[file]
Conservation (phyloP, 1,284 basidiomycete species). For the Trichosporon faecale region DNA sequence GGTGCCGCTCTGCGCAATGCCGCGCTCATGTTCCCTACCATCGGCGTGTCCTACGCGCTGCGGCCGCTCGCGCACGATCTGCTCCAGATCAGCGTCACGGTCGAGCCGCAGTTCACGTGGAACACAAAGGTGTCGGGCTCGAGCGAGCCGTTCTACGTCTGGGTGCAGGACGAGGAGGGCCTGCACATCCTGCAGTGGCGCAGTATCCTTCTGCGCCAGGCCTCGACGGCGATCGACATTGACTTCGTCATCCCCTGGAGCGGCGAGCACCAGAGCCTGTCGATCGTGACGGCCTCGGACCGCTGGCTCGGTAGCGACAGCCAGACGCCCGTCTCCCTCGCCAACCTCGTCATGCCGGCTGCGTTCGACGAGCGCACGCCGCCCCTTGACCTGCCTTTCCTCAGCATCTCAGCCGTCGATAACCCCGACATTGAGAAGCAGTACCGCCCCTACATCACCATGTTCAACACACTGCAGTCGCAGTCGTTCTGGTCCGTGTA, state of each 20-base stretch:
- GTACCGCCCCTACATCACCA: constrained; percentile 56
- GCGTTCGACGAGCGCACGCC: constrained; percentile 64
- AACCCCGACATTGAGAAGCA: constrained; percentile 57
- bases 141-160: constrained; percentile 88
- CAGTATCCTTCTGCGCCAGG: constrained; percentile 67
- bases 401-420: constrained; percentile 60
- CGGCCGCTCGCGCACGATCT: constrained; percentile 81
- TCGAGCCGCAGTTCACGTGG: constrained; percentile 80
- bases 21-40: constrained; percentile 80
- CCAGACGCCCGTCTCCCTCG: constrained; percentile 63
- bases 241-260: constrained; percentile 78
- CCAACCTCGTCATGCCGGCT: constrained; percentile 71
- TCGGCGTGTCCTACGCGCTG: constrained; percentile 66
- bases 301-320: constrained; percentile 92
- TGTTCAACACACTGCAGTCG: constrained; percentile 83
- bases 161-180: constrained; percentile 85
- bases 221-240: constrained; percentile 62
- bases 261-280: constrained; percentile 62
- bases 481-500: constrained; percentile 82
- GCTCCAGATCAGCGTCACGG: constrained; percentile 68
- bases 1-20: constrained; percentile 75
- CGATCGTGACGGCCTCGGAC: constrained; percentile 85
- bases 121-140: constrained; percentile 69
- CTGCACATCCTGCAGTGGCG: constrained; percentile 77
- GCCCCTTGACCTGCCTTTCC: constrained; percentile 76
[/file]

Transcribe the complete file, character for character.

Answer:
Conservation (phyloP, 1,284 basidiomycete species). For the Trichosporon faecale region DNA sequence GGTGCCGCTCTGCGCAATGCCGCGCTCATGTTCCCTACCATCGGCGTGTCCTACGCGCTGCGGCCGCTCGCGCACGATCTGCTCCAGATCAGCGTCACGGTCGAGCCGCAGTTCACGTGGAACACAAAGGTGTCGGGCTCGAGCGAGCCGTTCTACGTCTGGGTGCAGGACGAGGAGGGCCTGCACATCCTGCAGTGGCGCAGTATCCTTCTGCGCCAGGCCTCGACGGCGATCGACATTGACTTCGTCATCCCCTGGAGCGGCGAGCACCAGAGCCTGTCGATCGTGACGGCCTCGGACCGCTGGCTCGGTAGCGACAGCCAGACGCCCGTCTCCCTCGCCAACCTCGTCATGCCGGCTGCGTTCGACGAGCGCACGCCGCCCCTTGACCTGCCTTTCCTCAGCATCTCAGCCGTCGATAACCCCGACATTGAGAAGCAGTACCGCCCCTACATCACCATGTTCAACACACTGCAGTCGCAGTCGTTCTGGTCCGTGTA, state of each 20-base stretch:
- GTACCGCCCCTACATCACCA: constrained; percentile 56
- GCGTTCGACGAGCGCACGCC: constrained; percentile 64
- AACCCCGACATTGAGAAGCA: constrained; percentile 57
- bases 141-160: constrained; percentile 88
- CAGTATCCTTCTGCGCCAGG: constrained; percentile 67
- bases 401-420: constrained; percentile 60
- CGGCCGCTCGCGCACGATCT: constrained; percentile 81
- TCGAGCCGCAGTTCACGTGG: constrained; percentile 80
- bases 21-40: constrained; percentile 80
- CCAGACGCCCGTCTCCCTCG: constrained; percentile 63
- bases 241-260: constrained; percentile 78
- CCAACCTCGTCATGCCGGCT: constrained; percentile 71
- TCGGCGTGTCCTACGCGCTG: constrained; percentile 66
- bases 301-320: constrained; percentile 92
- TGTTCAACACACTGCAGTCG: constrained; percentile 83
- bases 161-180: constrained; percentile 85
- bases 221-240: constrained; percentile 62
- bases 261-280: constrained; percentile 62
- bases 481-500: constrained; percentile 82
- GCTCCAGATCAGCGTCACGG: constrained; percentile 68
- bases 1-20: constrained; percentile 75
- CGATCGTGACGGCCTCGGAC: constrained; percentile 85
- bases 121-140: constrained; percentile 69
- CTGCACATCCTGCAGTGGCG: constrained; percentile 77
- GCCCCTTGACCTGCCTTTCC: constrained; percentile 76